Dawn Again in the wild

With Dawn Again: Tracking the Wisdom of the Wild successfully launched into the world (get some details on the launch party in Half Moon Bay right here  and see some more photos here and here), author Doniga Markegard is getting ready to hit the road, returning to the Pacific Northwest, where her story began.

With a nice mix of bookstore events and public workshops, you’ll have lots of opportunity to meet Doniga and hear about the experiences she brings to the page in Dawn Again.

November 15, 6:30pm Trackers Earth, Portland, OR

November 16, 7pm at Barnes and Noble Lloyd Center, Portland, OR

November 17 6pm Wilderness Awareness School, Duvall, WA 

November 19, 3pm Eagle Harbor Books, Bainbridge Island WA

We’re also really pleased by the reception this book is receiving already. It was a featured review in the November issue of Foreword Reviews

And Doniga has had some great chats with podcast hosts Daniel Vitalis, Diana Rodgers, James Broderick, and Roland and Galina Denzel!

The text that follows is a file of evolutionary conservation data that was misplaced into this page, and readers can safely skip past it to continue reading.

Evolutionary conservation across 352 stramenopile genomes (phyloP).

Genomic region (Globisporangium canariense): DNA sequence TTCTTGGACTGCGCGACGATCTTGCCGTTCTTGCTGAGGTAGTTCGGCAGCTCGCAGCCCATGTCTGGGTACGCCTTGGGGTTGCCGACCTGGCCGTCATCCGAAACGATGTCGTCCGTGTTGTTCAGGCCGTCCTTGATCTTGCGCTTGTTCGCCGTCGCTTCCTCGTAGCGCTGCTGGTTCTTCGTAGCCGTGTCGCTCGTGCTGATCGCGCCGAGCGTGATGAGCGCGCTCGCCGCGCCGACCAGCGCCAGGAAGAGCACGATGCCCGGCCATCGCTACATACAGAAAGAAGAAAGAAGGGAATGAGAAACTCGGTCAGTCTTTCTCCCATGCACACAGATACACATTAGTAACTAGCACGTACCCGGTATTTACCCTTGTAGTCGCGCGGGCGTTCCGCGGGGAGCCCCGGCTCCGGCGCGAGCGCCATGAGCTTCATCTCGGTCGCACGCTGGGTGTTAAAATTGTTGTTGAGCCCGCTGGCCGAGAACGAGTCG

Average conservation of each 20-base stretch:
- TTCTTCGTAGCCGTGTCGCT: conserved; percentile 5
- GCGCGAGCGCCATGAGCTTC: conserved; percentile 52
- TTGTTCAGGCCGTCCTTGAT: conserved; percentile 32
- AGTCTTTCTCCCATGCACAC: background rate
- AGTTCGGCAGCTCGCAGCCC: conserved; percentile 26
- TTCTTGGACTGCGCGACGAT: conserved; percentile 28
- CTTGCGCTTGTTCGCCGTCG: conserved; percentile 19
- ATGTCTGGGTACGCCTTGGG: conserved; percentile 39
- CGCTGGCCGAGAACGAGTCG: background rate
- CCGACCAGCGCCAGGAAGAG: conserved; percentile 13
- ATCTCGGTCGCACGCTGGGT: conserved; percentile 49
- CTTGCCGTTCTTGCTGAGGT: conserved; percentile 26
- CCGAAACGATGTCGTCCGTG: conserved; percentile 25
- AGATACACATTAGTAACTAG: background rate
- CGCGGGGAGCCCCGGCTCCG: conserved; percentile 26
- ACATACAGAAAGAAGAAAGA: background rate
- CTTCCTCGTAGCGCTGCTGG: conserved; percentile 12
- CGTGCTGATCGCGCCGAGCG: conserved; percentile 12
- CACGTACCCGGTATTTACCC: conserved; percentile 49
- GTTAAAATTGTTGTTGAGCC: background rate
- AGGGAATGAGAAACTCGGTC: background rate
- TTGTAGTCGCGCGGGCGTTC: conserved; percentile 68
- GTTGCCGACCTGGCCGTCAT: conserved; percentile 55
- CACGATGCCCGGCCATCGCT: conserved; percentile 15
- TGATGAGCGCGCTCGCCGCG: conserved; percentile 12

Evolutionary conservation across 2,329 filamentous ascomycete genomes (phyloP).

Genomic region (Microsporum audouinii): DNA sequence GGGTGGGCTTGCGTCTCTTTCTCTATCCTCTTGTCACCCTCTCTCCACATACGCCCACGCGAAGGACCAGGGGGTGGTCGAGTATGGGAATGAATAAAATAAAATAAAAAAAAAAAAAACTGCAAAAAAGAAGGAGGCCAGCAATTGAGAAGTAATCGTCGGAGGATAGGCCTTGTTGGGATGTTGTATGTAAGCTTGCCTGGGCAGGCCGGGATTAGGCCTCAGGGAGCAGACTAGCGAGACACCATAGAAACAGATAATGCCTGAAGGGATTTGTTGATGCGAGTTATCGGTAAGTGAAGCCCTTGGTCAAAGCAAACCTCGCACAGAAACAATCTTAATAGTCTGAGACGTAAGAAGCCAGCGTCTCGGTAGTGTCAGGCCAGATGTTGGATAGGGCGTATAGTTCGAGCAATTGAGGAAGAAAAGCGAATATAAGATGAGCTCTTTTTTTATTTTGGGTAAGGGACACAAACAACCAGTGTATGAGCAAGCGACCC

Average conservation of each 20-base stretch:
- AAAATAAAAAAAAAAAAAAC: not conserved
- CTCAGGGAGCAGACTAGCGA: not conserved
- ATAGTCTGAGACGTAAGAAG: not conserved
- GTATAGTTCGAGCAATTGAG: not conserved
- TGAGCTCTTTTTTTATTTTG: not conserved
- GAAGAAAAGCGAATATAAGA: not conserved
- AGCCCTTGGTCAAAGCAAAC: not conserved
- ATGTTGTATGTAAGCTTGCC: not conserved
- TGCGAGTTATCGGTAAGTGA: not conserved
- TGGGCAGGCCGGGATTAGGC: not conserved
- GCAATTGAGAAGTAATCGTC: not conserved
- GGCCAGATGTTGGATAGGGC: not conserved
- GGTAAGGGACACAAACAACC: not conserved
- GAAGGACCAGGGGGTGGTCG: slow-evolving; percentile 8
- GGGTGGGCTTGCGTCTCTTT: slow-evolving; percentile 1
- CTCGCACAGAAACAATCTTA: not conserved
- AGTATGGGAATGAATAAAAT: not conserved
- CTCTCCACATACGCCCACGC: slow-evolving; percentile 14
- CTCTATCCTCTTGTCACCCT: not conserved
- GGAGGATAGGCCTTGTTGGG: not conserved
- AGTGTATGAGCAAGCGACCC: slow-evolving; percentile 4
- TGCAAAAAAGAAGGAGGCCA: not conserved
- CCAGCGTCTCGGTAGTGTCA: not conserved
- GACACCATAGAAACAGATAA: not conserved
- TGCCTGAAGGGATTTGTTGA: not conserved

Plus, we hosted our first Facebook Live with Doniga on November 1, publication day for Dawn Again (well, our second live, if you count our trial live, which is linked above, in which Doniga and I discussed the launch party!), so if you can’t make it out to one of Doniga’s in-person events, there are still lots of opportunities to find her in the wild. Speaking of the wild, we do love to see photos of our books being read out in the world, so if you are reading Dawn Again, take a photo and tag us on Instagram!

And California friends, stay tuned, we are putting together some bookstore dates for early 2018! More about those as they firm up.


Golden days

I’ve written before about how we celebrate good news, here at Propriometrics Press. Well, the emoji strings were flying thick and fast Saturday night, as news broke that we had won not one but TWO gold medals at the Foreword Indies Book of the Year Awards.

Three of our books were nominated for Health Book of the Year: Diastasis Recti and Movement Matters, both by Katy Bowman, and Eat Well, Move Well, Live Well, by Galina Denzel and Roland Denzel. Movement Matters was also nominated in the Essays category. Much to our delight, Movement Matters won the gold medal for Essays, and Eat Well, Move Well, Live Well picked up gold for Health.

Here’s how that news was received in our virtual office on Saturday:

 

Once we’d cleaned up after the confetti cannon, frolicked for a while in nature, and consumed all the virtual champagne and tacos, I had a chance to ask our winning authors what it meant to them to win a Foreword Indie.